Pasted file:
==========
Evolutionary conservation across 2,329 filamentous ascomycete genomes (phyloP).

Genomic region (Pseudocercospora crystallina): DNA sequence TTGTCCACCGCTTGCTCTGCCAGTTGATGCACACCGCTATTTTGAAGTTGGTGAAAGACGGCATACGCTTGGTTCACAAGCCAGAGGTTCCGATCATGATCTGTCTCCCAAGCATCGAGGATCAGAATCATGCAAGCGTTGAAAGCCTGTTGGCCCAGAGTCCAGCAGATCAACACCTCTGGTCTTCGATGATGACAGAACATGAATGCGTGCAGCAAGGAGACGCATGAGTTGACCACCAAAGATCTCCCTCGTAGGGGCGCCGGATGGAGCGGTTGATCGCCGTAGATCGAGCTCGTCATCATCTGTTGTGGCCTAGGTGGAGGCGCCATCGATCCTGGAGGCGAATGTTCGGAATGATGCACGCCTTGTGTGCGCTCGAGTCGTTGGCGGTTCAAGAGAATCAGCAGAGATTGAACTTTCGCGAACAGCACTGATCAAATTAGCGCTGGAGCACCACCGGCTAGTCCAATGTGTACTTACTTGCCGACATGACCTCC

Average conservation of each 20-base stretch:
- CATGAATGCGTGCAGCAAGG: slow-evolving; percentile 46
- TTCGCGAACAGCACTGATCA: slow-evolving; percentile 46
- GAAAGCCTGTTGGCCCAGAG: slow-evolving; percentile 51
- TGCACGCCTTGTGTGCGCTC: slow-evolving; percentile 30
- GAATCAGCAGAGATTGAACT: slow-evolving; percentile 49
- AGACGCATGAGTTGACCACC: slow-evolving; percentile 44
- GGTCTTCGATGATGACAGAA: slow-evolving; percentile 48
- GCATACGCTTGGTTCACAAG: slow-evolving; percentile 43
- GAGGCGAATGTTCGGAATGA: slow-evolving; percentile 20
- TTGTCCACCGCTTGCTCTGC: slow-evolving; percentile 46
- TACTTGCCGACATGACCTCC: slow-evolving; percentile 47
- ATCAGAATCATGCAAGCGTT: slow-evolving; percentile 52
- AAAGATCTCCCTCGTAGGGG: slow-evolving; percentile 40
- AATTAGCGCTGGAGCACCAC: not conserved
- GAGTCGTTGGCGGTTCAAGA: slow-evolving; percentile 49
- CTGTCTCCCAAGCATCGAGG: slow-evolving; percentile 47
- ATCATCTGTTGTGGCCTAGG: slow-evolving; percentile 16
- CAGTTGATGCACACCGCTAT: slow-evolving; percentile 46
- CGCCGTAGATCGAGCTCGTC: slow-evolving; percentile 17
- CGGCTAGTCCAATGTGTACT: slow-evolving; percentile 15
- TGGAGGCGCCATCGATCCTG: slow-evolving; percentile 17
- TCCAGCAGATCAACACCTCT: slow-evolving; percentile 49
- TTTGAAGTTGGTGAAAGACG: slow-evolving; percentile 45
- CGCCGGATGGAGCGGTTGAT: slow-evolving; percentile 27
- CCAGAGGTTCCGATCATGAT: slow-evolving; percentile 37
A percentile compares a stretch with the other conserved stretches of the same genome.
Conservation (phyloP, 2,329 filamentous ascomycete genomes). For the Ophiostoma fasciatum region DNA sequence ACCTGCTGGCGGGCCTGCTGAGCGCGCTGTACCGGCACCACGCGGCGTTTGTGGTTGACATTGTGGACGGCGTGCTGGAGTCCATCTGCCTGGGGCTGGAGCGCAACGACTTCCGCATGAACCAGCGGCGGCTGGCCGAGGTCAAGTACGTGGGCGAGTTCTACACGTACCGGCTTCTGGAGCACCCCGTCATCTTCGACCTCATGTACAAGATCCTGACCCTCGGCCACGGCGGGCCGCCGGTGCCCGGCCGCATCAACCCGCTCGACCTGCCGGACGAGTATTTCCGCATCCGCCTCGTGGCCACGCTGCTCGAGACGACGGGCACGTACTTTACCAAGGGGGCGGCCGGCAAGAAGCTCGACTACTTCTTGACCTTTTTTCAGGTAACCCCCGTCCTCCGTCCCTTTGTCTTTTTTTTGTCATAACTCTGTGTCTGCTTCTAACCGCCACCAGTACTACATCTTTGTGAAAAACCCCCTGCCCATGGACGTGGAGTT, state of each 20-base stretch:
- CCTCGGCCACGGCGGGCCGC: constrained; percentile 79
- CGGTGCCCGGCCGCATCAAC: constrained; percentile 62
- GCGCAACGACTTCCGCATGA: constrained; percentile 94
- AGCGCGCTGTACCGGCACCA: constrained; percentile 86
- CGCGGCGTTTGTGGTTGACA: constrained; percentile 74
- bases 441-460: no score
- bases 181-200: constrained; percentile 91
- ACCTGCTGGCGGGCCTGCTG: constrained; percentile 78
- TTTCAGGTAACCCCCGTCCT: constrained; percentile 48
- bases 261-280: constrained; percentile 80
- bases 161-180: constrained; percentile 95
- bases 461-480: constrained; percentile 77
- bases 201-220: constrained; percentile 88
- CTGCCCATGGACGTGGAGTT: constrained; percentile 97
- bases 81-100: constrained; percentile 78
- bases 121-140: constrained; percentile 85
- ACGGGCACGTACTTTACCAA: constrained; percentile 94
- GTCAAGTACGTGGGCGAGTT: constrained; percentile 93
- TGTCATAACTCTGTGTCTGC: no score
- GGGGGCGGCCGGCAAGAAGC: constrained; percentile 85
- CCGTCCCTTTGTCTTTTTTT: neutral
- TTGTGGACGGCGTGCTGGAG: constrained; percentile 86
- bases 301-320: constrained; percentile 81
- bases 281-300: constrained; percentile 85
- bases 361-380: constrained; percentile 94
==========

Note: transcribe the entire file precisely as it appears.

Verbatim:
Evolutionary conservation across 2,329 filamentous ascomycete genomes (phyloP).

Genomic region (Pseudocercospora crystallina): DNA sequence TTGTCCACCGCTTGCTCTGCCAGTTGATGCACACCGCTATTTTGAAGTTGGTGAAAGACGGCATACGCTTGGTTCACAAGCCAGAGGTTCCGATCATGATCTGTCTCCCAAGCATCGAGGATCAGAATCATGCAAGCGTTGAAAGCCTGTTGGCCCAGAGTCCAGCAGATCAACACCTCTGGTCTTCGATGATGACAGAACATGAATGCGTGCAGCAAGGAGACGCATGAGTTGACCACCAAAGATCTCCCTCGTAGGGGCGCCGGATGGAGCGGTTGATCGCCGTAGATCGAGCTCGTCATCATCTGTTGTGGCCTAGGTGGAGGCGCCATCGATCCTGGAGGCGAATGTTCGGAATGATGCACGCCTTGTGTGCGCTCGAGTCGTTGGCGGTTCAAGAGAATCAGCAGAGATTGAACTTTCGCGAACAGCACTGATCAAATTAGCGCTGGAGCACCACCGGCTAGTCCAATGTGTACTTACTTGCCGACATGACCTCC

Average conservation of each 20-base stretch:
- CATGAATGCGTGCAGCAAGG: slow-evolving; percentile 46
- TTCGCGAACAGCACTGATCA: slow-evolving; percentile 46
- GAAAGCCTGTTGGCCCAGAG: slow-evolving; percentile 51
- TGCACGCCTTGTGTGCGCTC: slow-evolving; percentile 30
- GAATCAGCAGAGATTGAACT: slow-evolving; percentile 49
- AGACGCATGAGTTGACCACC: slow-evolving; percentile 44
- GGTCTTCGATGATGACAGAA: slow-evolving; percentile 48
- GCATACGCTTGGTTCACAAG: slow-evolving; percentile 43
- GAGGCGAATGTTCGGAATGA: slow-evolving; percentile 20
- TTGTCCACCGCTTGCTCTGC: slow-evolving; percentile 46
- TACTTGCCGACATGACCTCC: slow-evolving; percentile 47
- ATCAGAATCATGCAAGCGTT: slow-evolving; percentile 52
- AAAGATCTCCCTCGTAGGGG: slow-evolving; percentile 40
- AATTAGCGCTGGAGCACCAC: not conserved
- GAGTCGTTGGCGGTTCAAGA: slow-evolving; percentile 49
- CTGTCTCCCAAGCATCGAGG: slow-evolving; percentile 47
- ATCATCTGTTGTGGCCTAGG: slow-evolving; percentile 16
- CAGTTGATGCACACCGCTAT: slow-evolving; percentile 46
- CGCCGTAGATCGAGCTCGTC: slow-evolving; percentile 17
- CGGCTAGTCCAATGTGTACT: slow-evolving; percentile 15
- TGGAGGCGCCATCGATCCTG: slow-evolving; percentile 17
- TCCAGCAGATCAACACCTCT: slow-evolving; percentile 49
- TTTGAAGTTGGTGAAAGACG: slow-evolving; percentile 45
- CGCCGGATGGAGCGGTTGAT: slow-evolving; percentile 27
- CCAGAGGTTCCGATCATGAT: slow-evolving; percentile 37
A percentile compares a stretch with the other conserved stretches of the same genome.
Conservation (phyloP, 2,329 filamentous ascomycete genomes). For the Ophiostoma fasciatum region DNA sequence ACCTGCTGGCGGGCCTGCTGAGCGCGCTGTACCGGCACCACGCGGCGTTTGTGGTTGACATTGTGGACGGCGTGCTGGAGTCCATCTGCCTGGGGCTGGAGCGCAACGACTTCCGCATGAACCAGCGGCGGCTGGCCGAGGTCAAGTACGTGGGCGAGTTCTACACGTACCGGCTTCTGGAGCACCCCGTCATCTTCGACCTCATGTACAAGATCCTGACCCTCGGCCACGGCGGGCCGCCGGTGCCCGGCCGCATCAACCCGCTCGACCTGCCGGACGAGTATTTCCGCATCCGCCTCGTGGCCACGCTGCTCGAGACGACGGGCACGTACTTTACCAAGGGGGCGGCCGGCAAGAAGCTCGACTACTTCTTGACCTTTTTTCAGGTAACCCCCGTCCTCCGTCCCTTTGTCTTTTTTTTGTCATAACTCTGTGTCTGCTTCTAACCGCCACCAGTACTACATCTTTGTGAAAAACCCCCTGCCCATGGACGTGGAGTT, state of each 20-base stretch:
- CCTCGGCCACGGCGGGCCGC: constrained; percentile 79
- CGGTGCCCGGCCGCATCAAC: constrained; percentile 62
- GCGCAACGACTTCCGCATGA: constrained; percentile 94
- AGCGCGCTGTACCGGCACCA: constrained; percentile 86
- CGCGGCGTTTGTGGTTGACA: constrained; percentile 74
- bases 441-460: no score
- bases 181-200: constrained; percentile 91
- ACCTGCTGGCGGGCCTGCTG: constrained; percentile 78
- TTTCAGGTAACCCCCGTCCT: constrained; percentile 48
- bases 261-280: constrained; percentile 80
- bases 161-180: constrained; percentile 95
- bases 461-480: constrained; percentile 77
- bases 201-220: constrained; percentile 88
- CTGCCCATGGACGTGGAGTT: constrained; percentile 97
- bases 81-100: constrained; percentile 78
- bases 121-140: constrained; percentile 85
- ACGGGCACGTACTTTACCAA: constrained; percentile 94
- GTCAAGTACGTGGGCGAGTT: constrained; percentile 93
- TGTCATAACTCTGTGTCTGC: no score
- GGGGGCGGCCGGCAAGAAGC: constrained; percentile 85
- CCGTCCCTTTGTCTTTTTTT: neutral
- TTGTGGACGGCGTGCTGGAG: constrained; percentile 86
- bases 301-320: constrained; percentile 81
- bases 281-300: constrained; percentile 85
- bases 361-380: constrained; percentile 94